Dora Sigerson Shorter

(1866-1918 / Ireland)

A Bird From The West - Poem by Dora Sigerson Shorter

At the grey dawn, amongst the falling leaves,
A little bird outside my window swung,
High on a topmost branch he trilled his song,
And ' Ireland! Ireland! Ireland!' ever sung.

“Take me,' I cried, 'back to my island home;
Sweet bird, my soul shall ride between thy wings ';
For my lone spirit wide his pinions spread, '
And home and home and home he ever sings.

We lingered over Ulster stern and wild.
I called: ' Arise! doth none remember me ?'
One turned in the darkness murmuring:
“How loud upon the breakers sobs the sea!'

We rested over Connaught—whispering said:
“Awake, awake, and welcome! I am here.'
One woke and shivered at the morning grey:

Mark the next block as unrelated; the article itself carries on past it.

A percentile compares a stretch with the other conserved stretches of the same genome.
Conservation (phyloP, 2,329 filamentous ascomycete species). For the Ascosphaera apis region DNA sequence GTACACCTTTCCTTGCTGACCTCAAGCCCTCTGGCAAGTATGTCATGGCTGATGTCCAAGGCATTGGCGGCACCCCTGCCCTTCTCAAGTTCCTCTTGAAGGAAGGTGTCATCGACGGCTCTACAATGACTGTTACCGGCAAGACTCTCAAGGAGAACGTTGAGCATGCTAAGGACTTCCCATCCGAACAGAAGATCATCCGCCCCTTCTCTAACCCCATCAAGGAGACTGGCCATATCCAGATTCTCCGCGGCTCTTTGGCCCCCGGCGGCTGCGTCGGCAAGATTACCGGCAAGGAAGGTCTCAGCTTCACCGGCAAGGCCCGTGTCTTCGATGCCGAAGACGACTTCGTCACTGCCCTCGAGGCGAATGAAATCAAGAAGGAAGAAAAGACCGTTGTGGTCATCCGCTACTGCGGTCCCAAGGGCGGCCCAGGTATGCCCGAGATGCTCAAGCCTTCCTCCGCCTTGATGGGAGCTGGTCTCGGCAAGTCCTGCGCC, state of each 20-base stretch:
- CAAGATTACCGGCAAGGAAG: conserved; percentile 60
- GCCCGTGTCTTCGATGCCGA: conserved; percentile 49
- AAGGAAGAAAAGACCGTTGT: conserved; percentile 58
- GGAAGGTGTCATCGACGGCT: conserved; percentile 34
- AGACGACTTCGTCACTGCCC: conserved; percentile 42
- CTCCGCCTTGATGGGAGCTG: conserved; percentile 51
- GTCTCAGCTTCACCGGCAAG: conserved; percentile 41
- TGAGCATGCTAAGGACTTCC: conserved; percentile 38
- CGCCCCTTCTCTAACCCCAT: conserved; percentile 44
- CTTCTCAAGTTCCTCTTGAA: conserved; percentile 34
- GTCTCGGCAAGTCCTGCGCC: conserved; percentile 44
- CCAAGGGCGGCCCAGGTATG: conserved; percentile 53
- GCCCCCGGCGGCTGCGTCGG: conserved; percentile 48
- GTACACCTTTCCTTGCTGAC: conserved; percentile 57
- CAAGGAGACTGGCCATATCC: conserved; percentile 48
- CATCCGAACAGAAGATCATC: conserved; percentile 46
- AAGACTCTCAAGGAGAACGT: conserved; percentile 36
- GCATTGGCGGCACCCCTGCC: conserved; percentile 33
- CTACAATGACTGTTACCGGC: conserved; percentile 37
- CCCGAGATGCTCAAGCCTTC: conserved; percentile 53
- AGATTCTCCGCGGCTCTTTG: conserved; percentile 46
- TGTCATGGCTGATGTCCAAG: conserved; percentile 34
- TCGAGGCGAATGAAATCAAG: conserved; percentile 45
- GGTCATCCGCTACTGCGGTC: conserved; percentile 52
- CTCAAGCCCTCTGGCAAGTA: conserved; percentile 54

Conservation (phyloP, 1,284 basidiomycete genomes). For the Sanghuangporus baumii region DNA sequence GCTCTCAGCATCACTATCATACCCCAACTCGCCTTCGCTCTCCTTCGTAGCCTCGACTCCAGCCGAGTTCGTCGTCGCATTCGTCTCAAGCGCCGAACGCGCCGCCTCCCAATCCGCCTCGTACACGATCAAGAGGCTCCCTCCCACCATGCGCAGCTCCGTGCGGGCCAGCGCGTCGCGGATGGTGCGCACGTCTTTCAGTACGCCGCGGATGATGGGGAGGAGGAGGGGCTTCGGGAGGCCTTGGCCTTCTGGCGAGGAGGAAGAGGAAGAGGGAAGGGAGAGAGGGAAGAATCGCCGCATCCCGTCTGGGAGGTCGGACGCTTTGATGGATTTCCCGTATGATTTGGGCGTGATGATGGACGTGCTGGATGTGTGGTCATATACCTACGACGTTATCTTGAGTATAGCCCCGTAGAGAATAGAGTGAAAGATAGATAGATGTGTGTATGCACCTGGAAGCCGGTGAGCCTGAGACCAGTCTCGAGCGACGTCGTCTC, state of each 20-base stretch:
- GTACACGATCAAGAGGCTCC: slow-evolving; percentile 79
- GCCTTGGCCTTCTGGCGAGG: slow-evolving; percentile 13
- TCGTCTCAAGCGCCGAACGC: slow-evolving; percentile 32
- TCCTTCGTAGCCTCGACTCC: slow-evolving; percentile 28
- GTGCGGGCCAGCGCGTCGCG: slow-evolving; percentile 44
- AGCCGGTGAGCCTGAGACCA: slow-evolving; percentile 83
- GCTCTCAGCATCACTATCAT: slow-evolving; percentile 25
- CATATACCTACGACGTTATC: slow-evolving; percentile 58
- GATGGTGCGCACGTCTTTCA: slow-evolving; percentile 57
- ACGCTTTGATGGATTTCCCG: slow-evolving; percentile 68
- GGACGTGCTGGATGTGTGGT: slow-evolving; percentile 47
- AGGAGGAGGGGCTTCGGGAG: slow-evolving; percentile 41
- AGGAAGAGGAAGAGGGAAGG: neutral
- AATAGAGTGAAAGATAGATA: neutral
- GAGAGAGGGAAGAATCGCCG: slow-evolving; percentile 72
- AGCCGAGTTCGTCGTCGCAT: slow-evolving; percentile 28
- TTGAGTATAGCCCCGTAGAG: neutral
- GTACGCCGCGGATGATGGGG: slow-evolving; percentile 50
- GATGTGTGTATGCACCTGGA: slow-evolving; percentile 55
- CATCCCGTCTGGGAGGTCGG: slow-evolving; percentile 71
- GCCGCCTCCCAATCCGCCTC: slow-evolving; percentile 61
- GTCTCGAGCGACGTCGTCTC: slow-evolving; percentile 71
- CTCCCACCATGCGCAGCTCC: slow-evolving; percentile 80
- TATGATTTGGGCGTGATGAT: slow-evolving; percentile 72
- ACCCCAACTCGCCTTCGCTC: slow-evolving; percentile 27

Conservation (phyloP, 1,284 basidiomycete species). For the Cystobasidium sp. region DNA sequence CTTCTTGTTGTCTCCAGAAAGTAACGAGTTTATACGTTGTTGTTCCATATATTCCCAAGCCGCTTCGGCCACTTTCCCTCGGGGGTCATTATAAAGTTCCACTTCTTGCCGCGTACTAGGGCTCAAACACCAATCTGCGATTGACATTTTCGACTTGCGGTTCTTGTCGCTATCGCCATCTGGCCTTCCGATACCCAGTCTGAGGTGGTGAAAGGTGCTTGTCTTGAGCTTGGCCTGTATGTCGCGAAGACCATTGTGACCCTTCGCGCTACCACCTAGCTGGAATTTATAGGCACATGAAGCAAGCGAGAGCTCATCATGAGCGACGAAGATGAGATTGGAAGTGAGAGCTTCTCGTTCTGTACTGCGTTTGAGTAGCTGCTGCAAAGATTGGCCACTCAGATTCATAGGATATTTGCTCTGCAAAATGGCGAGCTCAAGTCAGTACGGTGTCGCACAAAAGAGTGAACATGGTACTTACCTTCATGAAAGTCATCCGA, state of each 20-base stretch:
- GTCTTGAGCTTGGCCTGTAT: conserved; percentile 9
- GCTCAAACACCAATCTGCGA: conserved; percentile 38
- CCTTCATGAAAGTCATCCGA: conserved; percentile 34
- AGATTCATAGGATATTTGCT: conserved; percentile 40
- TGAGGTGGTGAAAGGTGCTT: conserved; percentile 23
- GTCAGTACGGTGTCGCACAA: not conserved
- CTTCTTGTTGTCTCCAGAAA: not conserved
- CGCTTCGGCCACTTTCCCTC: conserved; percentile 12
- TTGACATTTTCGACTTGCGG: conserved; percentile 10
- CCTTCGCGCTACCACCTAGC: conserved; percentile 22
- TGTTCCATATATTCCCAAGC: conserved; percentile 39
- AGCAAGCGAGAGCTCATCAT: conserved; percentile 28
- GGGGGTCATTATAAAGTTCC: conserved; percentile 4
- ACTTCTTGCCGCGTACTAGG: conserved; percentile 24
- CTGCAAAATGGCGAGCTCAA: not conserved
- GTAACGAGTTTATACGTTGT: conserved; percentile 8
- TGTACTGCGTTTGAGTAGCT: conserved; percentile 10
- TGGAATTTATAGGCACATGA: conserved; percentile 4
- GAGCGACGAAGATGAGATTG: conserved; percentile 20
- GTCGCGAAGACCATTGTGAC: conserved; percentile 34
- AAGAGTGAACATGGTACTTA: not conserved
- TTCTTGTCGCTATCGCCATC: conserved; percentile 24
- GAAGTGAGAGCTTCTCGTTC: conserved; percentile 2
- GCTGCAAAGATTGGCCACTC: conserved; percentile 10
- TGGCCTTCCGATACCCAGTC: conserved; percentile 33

“The trees, I never heard them sigh so drear.'

We flew low over Munster. Long I wept:
“You used to love me, love me once again!'
They spoke from out the shadows wondering: ^
M You'd think of tears, so bitter falls the rain.' !|

Long over Leinster lingered we. ' Good-bye!
My best beloved, good-bye for evermore.' v^
Sleepless they tossed and whispered to the dawn;
“So sad a wind was never heard before.'

Was it a dream I dreamt ? For yet there swings
In the grey morn a bird upon the bough,
And ' Ireland! Ireland! Ireland!' ever sings.
Oh! fair the breaking day in Ireland now.


Comments about A Bird From The West by Dora Sigerson Shorter

There is no comment submitted by members..



Read this poem in other languages

This poem has not been translated into any other language yet.

I would like to translate this poem »

word flags

What do you think this poem is about?



Poem Submitted: Wednesday, September 29, 2010



[Hata Bildir]